THE RISKS:

In teens, depressants can cause depression, confusion, exhaustion and irritability. And because they work by slowing the brains activity, they can dangerously diminish heartbeat and respiration. This is especially true when depressants are combined with alcohol or OTC medications. Its a combination that can even lead to death.

LONG-TERM EFFECTS:

Depressants are highly addictive drugs, and when chronic users or abusers stop taking them, they can experience severe withdrawal symptoms, including anxiety, insomnia and muscle tremors. In fact, going cold turkey off of some depressants can have life-threatening consequences, like seizures, convulsions and, in rare instances, death.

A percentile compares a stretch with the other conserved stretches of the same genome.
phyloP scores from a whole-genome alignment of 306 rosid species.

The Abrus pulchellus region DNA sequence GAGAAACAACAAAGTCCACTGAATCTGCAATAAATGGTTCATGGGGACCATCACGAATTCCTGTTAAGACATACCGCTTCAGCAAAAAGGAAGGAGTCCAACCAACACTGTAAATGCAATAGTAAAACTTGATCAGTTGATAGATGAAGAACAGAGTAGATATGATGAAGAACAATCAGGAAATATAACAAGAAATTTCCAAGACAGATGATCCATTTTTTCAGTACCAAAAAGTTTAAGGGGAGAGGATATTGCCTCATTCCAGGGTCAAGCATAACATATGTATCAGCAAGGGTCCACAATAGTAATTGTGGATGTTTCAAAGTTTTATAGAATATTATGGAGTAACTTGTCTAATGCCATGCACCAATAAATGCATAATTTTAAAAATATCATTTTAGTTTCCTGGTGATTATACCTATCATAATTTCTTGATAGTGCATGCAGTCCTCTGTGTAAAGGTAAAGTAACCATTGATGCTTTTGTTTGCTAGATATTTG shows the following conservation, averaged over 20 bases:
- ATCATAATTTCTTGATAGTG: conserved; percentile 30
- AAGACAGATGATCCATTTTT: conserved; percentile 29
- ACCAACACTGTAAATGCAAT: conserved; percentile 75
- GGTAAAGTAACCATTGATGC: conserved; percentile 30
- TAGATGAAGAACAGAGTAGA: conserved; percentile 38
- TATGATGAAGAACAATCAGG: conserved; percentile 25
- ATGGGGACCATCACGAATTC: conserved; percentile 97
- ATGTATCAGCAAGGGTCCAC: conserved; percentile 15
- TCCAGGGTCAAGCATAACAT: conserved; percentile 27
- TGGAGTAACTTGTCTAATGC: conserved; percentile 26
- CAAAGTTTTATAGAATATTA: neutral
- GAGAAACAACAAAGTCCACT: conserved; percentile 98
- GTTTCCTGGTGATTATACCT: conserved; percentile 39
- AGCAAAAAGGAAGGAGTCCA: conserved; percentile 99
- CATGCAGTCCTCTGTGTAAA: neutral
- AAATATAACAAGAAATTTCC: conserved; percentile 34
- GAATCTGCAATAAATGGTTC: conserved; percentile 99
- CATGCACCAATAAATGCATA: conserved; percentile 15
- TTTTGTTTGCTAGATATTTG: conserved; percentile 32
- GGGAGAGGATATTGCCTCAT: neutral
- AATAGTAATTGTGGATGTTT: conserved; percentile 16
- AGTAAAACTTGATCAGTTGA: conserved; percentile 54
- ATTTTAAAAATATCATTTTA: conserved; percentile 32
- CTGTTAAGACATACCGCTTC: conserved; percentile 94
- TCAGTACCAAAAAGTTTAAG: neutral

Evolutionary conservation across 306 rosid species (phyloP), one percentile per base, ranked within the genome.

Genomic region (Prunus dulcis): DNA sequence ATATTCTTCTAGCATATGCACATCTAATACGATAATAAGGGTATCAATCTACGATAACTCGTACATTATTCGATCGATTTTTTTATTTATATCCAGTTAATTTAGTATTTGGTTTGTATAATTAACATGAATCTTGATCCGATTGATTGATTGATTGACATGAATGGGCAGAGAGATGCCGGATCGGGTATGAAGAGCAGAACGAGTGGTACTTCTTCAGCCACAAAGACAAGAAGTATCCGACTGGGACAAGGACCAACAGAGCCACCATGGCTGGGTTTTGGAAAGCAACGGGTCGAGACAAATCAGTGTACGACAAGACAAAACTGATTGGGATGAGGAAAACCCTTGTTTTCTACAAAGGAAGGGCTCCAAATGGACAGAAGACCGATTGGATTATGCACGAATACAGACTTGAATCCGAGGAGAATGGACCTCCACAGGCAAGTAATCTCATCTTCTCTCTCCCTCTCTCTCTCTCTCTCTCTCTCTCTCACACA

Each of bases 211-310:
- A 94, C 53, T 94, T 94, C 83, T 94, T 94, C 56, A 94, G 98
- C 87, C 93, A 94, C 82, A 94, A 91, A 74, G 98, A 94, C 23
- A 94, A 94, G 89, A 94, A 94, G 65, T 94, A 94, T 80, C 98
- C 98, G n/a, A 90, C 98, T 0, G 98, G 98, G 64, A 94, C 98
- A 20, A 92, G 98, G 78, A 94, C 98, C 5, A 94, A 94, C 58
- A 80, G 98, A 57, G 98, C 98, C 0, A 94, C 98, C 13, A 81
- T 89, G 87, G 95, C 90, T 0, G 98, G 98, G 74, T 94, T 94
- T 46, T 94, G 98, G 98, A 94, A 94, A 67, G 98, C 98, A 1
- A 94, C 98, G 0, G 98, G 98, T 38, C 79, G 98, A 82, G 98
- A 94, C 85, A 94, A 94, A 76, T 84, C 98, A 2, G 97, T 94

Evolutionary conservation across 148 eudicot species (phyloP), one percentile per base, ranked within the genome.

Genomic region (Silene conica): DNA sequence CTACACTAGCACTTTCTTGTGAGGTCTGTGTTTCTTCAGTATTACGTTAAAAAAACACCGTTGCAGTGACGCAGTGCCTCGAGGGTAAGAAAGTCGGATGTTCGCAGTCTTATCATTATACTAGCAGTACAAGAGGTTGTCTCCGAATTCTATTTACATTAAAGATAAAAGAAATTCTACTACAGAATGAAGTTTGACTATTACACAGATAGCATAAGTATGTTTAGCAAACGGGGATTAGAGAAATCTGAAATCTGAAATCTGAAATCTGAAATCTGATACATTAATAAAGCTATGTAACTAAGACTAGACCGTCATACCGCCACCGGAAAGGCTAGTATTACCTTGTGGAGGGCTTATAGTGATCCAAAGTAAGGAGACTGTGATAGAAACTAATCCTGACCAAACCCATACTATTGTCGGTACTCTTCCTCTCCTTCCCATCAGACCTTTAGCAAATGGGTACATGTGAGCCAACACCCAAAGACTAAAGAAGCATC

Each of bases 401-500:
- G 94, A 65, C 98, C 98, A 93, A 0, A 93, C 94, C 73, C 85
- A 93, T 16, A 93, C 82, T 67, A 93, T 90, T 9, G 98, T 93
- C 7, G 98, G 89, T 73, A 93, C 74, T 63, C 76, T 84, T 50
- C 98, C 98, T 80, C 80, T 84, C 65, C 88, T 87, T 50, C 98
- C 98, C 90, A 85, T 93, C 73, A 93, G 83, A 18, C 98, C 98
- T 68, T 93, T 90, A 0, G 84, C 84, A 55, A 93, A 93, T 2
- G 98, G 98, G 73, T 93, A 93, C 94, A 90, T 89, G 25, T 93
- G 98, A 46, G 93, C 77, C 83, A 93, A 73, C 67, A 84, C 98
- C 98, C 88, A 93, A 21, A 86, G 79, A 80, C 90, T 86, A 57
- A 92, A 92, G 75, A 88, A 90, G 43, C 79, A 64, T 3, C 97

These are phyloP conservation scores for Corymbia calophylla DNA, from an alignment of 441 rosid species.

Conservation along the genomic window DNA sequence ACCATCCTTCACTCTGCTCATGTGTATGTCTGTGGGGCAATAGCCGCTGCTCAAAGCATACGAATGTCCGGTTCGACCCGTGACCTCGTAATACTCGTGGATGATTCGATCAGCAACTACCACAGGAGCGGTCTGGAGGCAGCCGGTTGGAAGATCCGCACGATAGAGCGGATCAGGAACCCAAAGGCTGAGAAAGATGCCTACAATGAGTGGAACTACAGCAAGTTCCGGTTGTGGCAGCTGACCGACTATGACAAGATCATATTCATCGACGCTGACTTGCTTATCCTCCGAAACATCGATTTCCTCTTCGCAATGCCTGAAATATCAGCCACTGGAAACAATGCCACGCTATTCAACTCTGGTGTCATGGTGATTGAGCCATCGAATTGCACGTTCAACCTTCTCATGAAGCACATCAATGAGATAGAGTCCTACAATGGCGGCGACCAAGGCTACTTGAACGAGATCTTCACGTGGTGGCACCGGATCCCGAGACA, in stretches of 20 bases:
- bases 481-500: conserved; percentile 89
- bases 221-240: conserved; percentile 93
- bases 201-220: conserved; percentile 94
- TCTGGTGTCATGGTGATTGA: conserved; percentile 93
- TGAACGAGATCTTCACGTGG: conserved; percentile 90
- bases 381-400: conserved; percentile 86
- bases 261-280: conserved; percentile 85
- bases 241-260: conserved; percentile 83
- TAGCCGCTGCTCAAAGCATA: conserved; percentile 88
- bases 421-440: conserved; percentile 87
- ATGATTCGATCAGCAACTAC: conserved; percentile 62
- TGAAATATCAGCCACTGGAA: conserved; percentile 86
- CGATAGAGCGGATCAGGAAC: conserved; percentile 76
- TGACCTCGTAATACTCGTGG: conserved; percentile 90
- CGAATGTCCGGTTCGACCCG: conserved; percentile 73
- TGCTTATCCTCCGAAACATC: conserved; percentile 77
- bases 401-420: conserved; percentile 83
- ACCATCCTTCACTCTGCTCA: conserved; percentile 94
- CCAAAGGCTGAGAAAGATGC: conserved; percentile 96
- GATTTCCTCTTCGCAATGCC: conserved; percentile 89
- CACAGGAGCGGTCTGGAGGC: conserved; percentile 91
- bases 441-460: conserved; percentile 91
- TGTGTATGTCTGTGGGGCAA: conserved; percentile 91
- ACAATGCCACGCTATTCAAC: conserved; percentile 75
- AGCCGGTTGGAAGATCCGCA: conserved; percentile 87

THE BOTTOM LINE:

Someone may suggest you give one of these prescription pills a try, but you should know that depressant drugs can make you depressed, confused and irritable. Get addicted to these drugs, and you up the chances of more dangerous outcomes, like overdose, slowed breathing and heart rate, and even death.

STIMULANTS
AKA:
Uppers, bennies, black beauties, crosses, hearts, truck drivers, JIF, MPH, R-ball, Skippy, the smart drug, vitamin R

WHAT IS IT:

Prescription stimulants affect the brain through a slow and steady release of two neurotransmittersdopamine and norepinephrine.54 When prescribed and taken correctly, under medical supervision, these drugs can help treat a few health conditions, including attention-deficit hyperactivity disorder (ADHD), narcolepsy and, occasionally, depression.

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DRUG FACTS
With so many voices and opinions out there, all you need is the knowledge to make your own decisions.

CLASS NOTES u PRESCRIPTION DRUGS